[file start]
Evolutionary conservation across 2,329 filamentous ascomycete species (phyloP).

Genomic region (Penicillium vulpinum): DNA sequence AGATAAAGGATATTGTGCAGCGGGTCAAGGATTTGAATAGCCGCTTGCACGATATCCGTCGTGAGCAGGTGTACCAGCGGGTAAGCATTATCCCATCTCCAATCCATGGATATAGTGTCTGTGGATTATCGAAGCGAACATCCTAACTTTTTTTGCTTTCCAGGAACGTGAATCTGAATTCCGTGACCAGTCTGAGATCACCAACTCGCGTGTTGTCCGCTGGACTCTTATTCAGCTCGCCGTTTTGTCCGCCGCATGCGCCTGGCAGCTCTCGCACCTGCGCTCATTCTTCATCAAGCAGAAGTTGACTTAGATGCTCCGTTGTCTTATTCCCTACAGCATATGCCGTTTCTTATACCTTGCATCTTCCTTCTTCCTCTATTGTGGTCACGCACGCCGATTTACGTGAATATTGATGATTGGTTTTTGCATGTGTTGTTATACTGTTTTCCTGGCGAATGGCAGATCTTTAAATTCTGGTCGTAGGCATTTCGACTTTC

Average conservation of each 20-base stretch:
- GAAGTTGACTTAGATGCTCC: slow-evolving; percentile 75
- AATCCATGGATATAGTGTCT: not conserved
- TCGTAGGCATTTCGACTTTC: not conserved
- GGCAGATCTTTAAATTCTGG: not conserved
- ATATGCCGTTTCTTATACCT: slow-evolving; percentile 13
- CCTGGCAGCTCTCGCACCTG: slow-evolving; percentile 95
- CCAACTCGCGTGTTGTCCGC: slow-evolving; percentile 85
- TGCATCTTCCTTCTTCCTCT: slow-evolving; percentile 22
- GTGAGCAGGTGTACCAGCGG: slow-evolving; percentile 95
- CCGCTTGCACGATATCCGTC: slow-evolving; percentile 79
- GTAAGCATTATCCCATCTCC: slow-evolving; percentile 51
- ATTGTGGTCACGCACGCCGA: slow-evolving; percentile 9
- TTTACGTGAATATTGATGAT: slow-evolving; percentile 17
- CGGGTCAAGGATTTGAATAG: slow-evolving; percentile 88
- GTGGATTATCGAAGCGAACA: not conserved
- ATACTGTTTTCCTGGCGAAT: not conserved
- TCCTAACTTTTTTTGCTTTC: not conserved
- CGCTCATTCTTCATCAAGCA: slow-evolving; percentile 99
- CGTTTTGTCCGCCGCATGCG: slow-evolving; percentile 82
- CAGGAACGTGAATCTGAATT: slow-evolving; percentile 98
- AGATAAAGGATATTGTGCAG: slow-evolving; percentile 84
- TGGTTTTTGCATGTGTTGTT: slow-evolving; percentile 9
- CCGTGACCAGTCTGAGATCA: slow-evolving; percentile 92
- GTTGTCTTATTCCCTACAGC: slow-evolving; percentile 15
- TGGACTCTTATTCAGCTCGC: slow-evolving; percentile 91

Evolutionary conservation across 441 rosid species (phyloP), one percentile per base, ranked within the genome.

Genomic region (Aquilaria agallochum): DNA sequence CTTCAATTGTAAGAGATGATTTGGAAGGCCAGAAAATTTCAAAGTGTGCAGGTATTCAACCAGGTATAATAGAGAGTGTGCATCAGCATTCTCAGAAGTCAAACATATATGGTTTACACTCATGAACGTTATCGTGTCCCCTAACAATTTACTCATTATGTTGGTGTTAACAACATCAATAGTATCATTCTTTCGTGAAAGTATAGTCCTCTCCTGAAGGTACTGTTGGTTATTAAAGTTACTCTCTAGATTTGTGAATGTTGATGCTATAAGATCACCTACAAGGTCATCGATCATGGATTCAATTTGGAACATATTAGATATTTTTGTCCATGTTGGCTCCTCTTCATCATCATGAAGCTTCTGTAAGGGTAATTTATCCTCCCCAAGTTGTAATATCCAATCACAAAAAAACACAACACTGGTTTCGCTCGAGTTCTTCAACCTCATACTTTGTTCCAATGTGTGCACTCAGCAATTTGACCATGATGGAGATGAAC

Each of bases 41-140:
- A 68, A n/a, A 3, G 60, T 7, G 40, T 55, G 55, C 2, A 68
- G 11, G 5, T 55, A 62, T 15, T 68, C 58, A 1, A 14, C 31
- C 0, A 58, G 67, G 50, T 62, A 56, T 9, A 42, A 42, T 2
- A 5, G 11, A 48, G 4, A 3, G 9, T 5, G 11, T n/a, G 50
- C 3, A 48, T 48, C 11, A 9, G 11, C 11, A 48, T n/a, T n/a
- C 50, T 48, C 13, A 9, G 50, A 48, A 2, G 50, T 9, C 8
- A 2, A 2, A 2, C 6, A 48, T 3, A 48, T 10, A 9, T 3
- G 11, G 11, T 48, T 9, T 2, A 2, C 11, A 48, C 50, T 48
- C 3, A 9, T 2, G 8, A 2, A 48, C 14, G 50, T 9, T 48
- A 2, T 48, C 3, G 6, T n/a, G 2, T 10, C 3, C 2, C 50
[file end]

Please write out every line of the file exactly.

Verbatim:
Evolutionary conservation across 2,329 filamentous ascomycete species (phyloP).

Genomic region (Penicillium vulpinum): DNA sequence AGATAAAGGATATTGTGCAGCGGGTCAAGGATTTGAATAGCCGCTTGCACGATATCCGTCGTGAGCAGGTGTACCAGCGGGTAAGCATTATCCCATCTCCAATCCATGGATATAGTGTCTGTGGATTATCGAAGCGAACATCCTAACTTTTTTTGCTTTCCAGGAACGTGAATCTGAATTCCGTGACCAGTCTGAGATCACCAACTCGCGTGTTGTCCGCTGGACTCTTATTCAGCTCGCCGTTTTGTCCGCCGCATGCGCCTGGCAGCTCTCGCACCTGCGCTCATTCTTCATCAAGCAGAAGTTGACTTAGATGCTCCGTTGTCTTATTCCCTACAGCATATGCCGTTTCTTATACCTTGCATCTTCCTTCTTCCTCTATTGTGGTCACGCACGCCGATTTACGTGAATATTGATGATTGGTTTTTGCATGTGTTGTTATACTGTTTTCCTGGCGAATGGCAGATCTTTAAATTCTGGTCGTAGGCATTTCGACTTTC

Average conservation of each 20-base stretch:
- GAAGTTGACTTAGATGCTCC: slow-evolving; percentile 75
- AATCCATGGATATAGTGTCT: not conserved
- TCGTAGGCATTTCGACTTTC: not conserved
- GGCAGATCTTTAAATTCTGG: not conserved
- ATATGCCGTTTCTTATACCT: slow-evolving; percentile 13
- CCTGGCAGCTCTCGCACCTG: slow-evolving; percentile 95
- CCAACTCGCGTGTTGTCCGC: slow-evolving; percentile 85
- TGCATCTTCCTTCTTCCTCT: slow-evolving; percentile 22
- GTGAGCAGGTGTACCAGCGG: slow-evolving; percentile 95
- CCGCTTGCACGATATCCGTC: slow-evolving; percentile 79
- GTAAGCATTATCCCATCTCC: slow-evolving; percentile 51
- ATTGTGGTCACGCACGCCGA: slow-evolving; percentile 9
- TTTACGTGAATATTGATGAT: slow-evolving; percentile 17
- CGGGTCAAGGATTTGAATAG: slow-evolving; percentile 88
- GTGGATTATCGAAGCGAACA: not conserved
- ATACTGTTTTCCTGGCGAAT: not conserved
- TCCTAACTTTTTTTGCTTTC: not conserved
- CGCTCATTCTTCATCAAGCA: slow-evolving; percentile 99
- CGTTTTGTCCGCCGCATGCG: slow-evolving; percentile 82
- CAGGAACGTGAATCTGAATT: slow-evolving; percentile 98
- AGATAAAGGATATTGTGCAG: slow-evolving; percentile 84
- TGGTTTTTGCATGTGTTGTT: slow-evolving; percentile 9
- CCGTGACCAGTCTGAGATCA: slow-evolving; percentile 92
- GTTGTCTTATTCCCTACAGC: slow-evolving; percentile 15
- TGGACTCTTATTCAGCTCGC: slow-evolving; percentile 91

Evolutionary conservation across 441 rosid species (phyloP), one percentile per base, ranked within the genome.

Genomic region (Aquilaria agallochum): DNA sequence CTTCAATTGTAAGAGATGATTTGGAAGGCCAGAAAATTTCAAAGTGTGCAGGTATTCAACCAGGTATAATAGAGAGTGTGCATCAGCATTCTCAGAAGTCAAACATATATGGTTTACACTCATGAACGTTATCGTGTCCCCTAACAATTTACTCATTATGTTGGTGTTAACAACATCAATAGTATCATTCTTTCGTGAAAGTATAGTCCTCTCCTGAAGGTACTGTTGGTTATTAAAGTTACTCTCTAGATTTGTGAATGTTGATGCTATAAGATCACCTACAAGGTCATCGATCATGGATTCAATTTGGAACATATTAGATATTTTTGTCCATGTTGGCTCCTCTTCATCATCATGAAGCTTCTGTAAGGGTAATTTATCCTCCCCAAGTTGTAATATCCAATCACAAAAAAACACAACACTGGTTTCGCTCGAGTTCTTCAACCTCATACTTTGTTCCAATGTGTGCACTCAGCAATTTGACCATGATGGAGATGAAC

Each of bases 41-140:
- A 68, A n/a, A 3, G 60, T 7, G 40, T 55, G 55, C 2, A 68
- G 11, G 5, T 55, A 62, T 15, T 68, C 58, A 1, A 14, C 31
- C 0, A 58, G 67, G 50, T 62, A 56, T 9, A 42, A 42, T 2
- A 5, G 11, A 48, G 4, A 3, G 9, T 5, G 11, T n/a, G 50
- C 3, A 48, T 48, C 11, A 9, G 11, C 11, A 48, T n/a, T n/a
- C 50, T 48, C 13, A 9, G 50, A 48, A 2, G 50, T 9, C 8
- A 2, A 2, A 2, C 6, A 48, T 3, A 48, T 10, A 9, T 3
- G 11, G 11, T 48, T 9, T 2, A 2, C 11, A 48, C 50, T 48
- C 3, A 9, T 2, G 8, A 2, A 48, C 14, G 50, T 9, T 48
- A 2, T 48, C 3, G 6, T n/a, G 2, T 10, C 3, C 2, C 50